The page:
• rfc822msgstr: – search for a message with a unique message ID. Gmail doesn’t search for messages that reference a message ID (such as replies). Example: “rfc822msgid: [email protected]” will find a message with “[email protected]” in the “Message ID:” header field.

How to combine operators and search terms

Operators and search terms can be combined with the following modifiers:

  • By default, Gmail concatenates terms with an (invisible) “AND”.

    • Examples: “shepherd macaroni” finds all messages containing both “shepherd” and “macaroni”; “before: 2005/05/05 And after: 2005/05/04” finds all messages sent or received on May 4, 2005.
  • – search by phrase. The case doesn’t matter.

    • Examples: “shepherd’s pasta” will find all posts containing the term “shepherd’s pasta”; subject: “shepherd’s pasta” finds all posts with “shepard’s pasta” in the field Subject
  • † Search by the entered term.

    • Example: “+shepherds” will find all emails containing “shepherds”, but not just “shepherds” or “shepherds”.
  • OR † Search Gmail for messages that contain at least one of the two terms or phrases.

    • Examples: “shepherd OR macaroni” finds messages containing either “shepherd” or “macaroni” or both; “from:heinz or label:toodoo-doll” finds messages that come from a sender that contains “email.guide” or that appear under the label “toodoo doll”.
  • † Search Gmail for messages that don’t contain a term or phrase.

    • Examples: “-macaroni” finds all messages that do not contain the word “macaroni”; “shepherd -macaroni” finds all messages that contain the word “shepherd”, but not “macaroni”; subject: “shepherd pasta” – from: heinz “finds all messages with “shepherd pasta” in the subject that were not sent from an email address or name containing “heinz”.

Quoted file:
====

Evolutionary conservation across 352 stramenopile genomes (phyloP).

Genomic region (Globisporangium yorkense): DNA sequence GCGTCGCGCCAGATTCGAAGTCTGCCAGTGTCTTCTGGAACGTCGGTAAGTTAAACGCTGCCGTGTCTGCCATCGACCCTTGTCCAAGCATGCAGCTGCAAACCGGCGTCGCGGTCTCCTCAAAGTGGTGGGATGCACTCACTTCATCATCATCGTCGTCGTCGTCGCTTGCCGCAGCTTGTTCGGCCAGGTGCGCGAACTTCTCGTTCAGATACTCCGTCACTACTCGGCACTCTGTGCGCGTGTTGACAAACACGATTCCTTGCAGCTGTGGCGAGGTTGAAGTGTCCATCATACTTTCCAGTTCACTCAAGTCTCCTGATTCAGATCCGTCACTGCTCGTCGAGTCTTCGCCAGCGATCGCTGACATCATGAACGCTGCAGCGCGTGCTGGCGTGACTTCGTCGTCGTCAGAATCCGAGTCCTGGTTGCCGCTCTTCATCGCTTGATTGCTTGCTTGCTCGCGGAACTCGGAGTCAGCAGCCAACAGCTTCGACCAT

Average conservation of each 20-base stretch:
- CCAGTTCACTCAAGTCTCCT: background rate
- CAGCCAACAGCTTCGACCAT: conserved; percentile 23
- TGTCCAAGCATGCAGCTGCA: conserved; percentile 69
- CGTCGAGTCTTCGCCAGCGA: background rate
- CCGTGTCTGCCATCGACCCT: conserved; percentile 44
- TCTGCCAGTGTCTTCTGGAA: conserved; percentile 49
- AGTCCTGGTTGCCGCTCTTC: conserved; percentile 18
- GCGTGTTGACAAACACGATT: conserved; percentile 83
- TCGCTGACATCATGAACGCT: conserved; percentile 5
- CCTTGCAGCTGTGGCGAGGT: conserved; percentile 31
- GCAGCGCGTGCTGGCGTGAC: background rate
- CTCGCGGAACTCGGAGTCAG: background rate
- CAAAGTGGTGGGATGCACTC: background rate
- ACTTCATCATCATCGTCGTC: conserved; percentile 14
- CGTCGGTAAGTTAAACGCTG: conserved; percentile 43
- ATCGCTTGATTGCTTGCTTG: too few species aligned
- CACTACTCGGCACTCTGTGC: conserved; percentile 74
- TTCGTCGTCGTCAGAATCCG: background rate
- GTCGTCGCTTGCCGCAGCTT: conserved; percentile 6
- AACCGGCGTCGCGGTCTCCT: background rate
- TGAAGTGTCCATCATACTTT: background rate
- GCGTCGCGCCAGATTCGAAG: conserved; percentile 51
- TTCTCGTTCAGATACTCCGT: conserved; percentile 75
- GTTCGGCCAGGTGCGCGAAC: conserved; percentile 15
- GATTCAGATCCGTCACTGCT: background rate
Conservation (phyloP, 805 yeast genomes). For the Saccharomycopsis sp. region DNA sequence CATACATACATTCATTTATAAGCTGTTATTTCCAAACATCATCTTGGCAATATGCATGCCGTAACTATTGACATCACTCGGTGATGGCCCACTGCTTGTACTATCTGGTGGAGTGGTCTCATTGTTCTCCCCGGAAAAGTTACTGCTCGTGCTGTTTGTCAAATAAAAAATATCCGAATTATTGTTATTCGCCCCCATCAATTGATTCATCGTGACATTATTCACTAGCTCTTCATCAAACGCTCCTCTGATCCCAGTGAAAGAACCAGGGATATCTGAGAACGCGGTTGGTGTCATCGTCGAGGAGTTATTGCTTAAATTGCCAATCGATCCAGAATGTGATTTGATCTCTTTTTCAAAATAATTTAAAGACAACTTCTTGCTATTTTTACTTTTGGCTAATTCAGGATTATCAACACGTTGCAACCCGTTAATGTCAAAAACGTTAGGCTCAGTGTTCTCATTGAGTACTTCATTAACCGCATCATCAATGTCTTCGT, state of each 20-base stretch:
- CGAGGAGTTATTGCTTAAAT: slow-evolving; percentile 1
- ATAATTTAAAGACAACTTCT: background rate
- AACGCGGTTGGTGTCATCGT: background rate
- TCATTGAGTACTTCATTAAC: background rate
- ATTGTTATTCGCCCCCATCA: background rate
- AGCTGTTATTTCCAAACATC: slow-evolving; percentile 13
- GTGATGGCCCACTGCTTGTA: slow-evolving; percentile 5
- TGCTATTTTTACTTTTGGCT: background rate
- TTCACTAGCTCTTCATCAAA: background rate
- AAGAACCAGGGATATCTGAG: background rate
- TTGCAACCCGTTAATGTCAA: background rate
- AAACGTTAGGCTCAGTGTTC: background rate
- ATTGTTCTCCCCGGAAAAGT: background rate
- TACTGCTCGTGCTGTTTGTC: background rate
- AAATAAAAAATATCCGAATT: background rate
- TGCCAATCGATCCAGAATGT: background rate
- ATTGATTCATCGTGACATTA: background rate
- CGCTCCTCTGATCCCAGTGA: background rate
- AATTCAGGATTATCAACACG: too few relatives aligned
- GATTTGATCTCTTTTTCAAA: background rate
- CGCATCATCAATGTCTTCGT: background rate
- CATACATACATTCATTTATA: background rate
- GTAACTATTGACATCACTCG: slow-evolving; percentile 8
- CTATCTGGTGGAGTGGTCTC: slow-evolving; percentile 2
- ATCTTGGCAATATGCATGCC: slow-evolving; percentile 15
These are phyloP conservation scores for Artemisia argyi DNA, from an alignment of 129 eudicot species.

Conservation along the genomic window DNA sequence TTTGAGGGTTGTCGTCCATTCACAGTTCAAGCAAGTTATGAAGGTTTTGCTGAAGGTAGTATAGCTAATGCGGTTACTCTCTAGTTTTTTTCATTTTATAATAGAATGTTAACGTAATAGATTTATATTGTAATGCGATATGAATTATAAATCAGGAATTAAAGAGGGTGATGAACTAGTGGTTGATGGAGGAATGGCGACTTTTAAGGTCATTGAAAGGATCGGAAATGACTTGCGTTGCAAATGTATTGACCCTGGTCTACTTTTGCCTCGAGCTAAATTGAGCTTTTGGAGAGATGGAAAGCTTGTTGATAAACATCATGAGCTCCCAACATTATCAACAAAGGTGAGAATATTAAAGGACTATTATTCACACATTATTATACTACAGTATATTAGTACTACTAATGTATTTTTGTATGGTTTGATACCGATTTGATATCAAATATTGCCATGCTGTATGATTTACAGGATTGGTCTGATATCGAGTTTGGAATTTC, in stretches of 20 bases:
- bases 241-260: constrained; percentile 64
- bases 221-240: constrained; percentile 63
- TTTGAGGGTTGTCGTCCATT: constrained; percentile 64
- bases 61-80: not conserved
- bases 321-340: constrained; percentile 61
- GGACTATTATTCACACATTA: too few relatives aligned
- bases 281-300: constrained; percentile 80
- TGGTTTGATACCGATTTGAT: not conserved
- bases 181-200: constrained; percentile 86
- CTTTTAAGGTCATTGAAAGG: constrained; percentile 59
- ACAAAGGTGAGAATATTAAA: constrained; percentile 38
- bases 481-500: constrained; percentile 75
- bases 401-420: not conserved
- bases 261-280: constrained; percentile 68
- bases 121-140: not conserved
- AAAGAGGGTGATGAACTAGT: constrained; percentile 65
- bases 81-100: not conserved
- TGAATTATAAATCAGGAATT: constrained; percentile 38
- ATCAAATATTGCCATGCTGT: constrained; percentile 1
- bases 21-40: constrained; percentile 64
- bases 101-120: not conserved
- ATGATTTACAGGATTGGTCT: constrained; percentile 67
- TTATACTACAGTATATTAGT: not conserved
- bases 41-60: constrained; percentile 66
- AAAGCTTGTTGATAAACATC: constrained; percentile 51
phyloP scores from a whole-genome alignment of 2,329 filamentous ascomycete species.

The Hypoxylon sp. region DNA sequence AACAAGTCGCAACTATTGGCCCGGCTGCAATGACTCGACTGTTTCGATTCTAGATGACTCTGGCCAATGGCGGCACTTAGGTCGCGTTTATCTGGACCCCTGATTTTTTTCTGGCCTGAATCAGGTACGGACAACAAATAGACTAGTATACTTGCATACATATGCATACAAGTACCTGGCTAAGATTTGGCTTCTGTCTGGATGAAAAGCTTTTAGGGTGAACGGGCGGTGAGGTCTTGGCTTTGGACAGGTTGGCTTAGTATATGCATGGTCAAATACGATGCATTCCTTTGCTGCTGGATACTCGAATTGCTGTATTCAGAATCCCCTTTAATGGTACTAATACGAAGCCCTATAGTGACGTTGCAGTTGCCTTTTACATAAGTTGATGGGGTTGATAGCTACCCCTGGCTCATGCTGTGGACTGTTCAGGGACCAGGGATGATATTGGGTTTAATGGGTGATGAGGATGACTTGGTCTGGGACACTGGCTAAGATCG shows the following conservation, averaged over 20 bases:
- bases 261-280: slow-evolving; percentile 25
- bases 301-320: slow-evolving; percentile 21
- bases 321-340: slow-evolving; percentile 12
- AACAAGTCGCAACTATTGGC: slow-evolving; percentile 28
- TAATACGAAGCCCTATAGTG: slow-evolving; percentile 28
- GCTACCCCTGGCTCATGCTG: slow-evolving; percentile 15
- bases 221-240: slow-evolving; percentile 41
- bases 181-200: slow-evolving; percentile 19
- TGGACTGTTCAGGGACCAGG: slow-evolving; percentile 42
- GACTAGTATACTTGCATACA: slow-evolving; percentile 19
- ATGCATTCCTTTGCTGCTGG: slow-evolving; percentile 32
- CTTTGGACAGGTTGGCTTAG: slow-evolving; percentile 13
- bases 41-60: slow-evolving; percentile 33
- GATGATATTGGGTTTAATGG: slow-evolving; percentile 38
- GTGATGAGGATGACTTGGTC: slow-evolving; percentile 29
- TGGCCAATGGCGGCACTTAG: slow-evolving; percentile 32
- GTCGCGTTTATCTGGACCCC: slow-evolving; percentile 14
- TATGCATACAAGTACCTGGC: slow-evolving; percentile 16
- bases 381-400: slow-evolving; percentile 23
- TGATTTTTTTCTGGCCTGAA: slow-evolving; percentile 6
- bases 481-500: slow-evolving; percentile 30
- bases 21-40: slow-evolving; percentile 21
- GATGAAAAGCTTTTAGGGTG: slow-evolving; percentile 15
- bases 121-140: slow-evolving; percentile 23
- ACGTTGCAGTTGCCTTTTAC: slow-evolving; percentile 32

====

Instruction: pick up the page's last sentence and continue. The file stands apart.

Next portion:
• – group search terms or expressions.

    • Examples: “subject: (pasta shepherd)” finds messages containing both “shepherd” and “pasta” somewhere in the string Subject (but not necessarily as a sentence); “from: heinz (subject: (shepherd OR macaroni) OR label: toodoo-doll)” finds all messages from a sender with “email.guide” in their name that contain “shepherd” or “macaroni” (or both) in line Subject or appear under the label “toodoo doll”.

Historical Search Operators in Gmail

Gmail once supported the following search query, which unfortunately no longer works:

  • language: † Search Gmail for messages in a specific language. (Specify the language in English; “Chinese” worked, but “中文”, “Putonghua”, or “Mandarin” for example didn’t.)

    • Example: “lang: French” returned all emails containing at least un peu de Français.

Saved searches

You can also easily add a Gmail search for later replay.